Matsushita Electric introduces 50-Gbyte blue laser rewriteable dual-layer optical-disk technology

DECEMBER 17--Matsushita Electric Industrial Co. Ltd. (Osaka, Japan; www.panasonic.coljp/global/top.html), known for its Panasonic brand of consumer-electronic and digital-communications products, has developed an innovative rewriteable dual-layer optical-disk technology that uses a blue laser.

DECEMBER 17--Matsushita Electric Industrial Co. Ltd. (Osaka, Japan; www.panasonic.coljp/global/top.html), known for its Panasonic brand of consumer-electronic and digital-communications products, has developed an innovative rewriteable dual-layer optical-disk technology that uses a blue laser. In addition, Matsushita announced development of an advanced 50-Gbyte optical disk that fully utilizes this new technology. These new developments make possible interchangeable and large-capacity storage media with superior searching and operating capabilities. Until these newly announced developments by Matsushita, using a blue laser effectively for dual-layer optical-disk operations has not been deemed possible.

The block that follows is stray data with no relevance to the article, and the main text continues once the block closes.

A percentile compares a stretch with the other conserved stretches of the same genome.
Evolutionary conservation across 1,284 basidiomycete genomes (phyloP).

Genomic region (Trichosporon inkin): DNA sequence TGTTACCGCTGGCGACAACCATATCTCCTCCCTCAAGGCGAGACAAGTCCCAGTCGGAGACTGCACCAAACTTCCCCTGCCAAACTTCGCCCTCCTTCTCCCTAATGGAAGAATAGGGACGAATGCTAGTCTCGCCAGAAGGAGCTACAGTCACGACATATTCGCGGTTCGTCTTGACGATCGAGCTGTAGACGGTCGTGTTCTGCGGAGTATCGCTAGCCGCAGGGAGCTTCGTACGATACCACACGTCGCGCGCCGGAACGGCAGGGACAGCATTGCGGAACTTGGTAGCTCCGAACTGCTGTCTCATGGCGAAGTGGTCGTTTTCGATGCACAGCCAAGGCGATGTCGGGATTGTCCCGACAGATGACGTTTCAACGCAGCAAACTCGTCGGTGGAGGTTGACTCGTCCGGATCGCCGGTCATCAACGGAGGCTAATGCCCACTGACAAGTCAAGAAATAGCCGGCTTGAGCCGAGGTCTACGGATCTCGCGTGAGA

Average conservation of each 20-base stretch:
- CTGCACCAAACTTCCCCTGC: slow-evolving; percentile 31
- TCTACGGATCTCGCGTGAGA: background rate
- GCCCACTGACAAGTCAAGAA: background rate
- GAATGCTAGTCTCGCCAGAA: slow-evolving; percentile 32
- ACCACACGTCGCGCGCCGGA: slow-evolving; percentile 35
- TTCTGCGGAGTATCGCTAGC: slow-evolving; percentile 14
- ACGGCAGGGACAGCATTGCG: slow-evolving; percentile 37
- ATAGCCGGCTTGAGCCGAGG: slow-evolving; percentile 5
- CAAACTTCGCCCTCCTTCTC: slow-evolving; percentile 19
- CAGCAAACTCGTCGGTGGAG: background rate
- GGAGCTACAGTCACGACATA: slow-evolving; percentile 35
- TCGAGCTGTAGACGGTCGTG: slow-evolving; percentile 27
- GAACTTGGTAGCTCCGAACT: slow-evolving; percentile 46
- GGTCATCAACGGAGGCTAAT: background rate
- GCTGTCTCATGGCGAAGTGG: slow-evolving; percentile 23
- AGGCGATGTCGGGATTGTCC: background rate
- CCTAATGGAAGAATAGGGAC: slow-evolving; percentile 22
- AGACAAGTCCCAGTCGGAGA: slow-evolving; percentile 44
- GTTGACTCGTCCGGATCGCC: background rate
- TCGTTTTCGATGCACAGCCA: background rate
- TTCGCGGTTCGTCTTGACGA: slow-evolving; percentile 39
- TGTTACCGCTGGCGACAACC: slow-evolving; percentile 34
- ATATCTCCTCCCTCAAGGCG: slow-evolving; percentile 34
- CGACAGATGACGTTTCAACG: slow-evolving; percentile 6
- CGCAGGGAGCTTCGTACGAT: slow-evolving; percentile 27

The new optical disk achieves 50-Gbyte rewrite capacity on one side of a dual-layer disk using an ultrathin recording layer for the half-transparent first recording layer (achieving more than 50% transmittance with a 6-nm recording film thickness) and superior recording and playback characteristics on the second recording layer. This represents a capacity more than 10 times larger than conventional rewriteable optical disks. The new technology also realizes a maximum recording and playback data-transfer rate of 33 Mbit/s, three times faster than conventional DVD technology. These features make it possible to record more than four hours of digital high-definition moving pictures at a data-transfer rate of 25 Mbit/s.

The new disk technology features a GeSbTe (germanium antimony tellurium) film with excellent overwrite cyclability (greater than 10,000 cycles) and high sensitivity by writing with a 10-mW blue laser light spot that matches the power level of conventional optical-disk technology. Along with a newly developed highly sensitive disk structure that creates a slight misalignment of the center holes between the first and second media, both layers can now be easily accessed from one side of the disk with highly stable tracking control.

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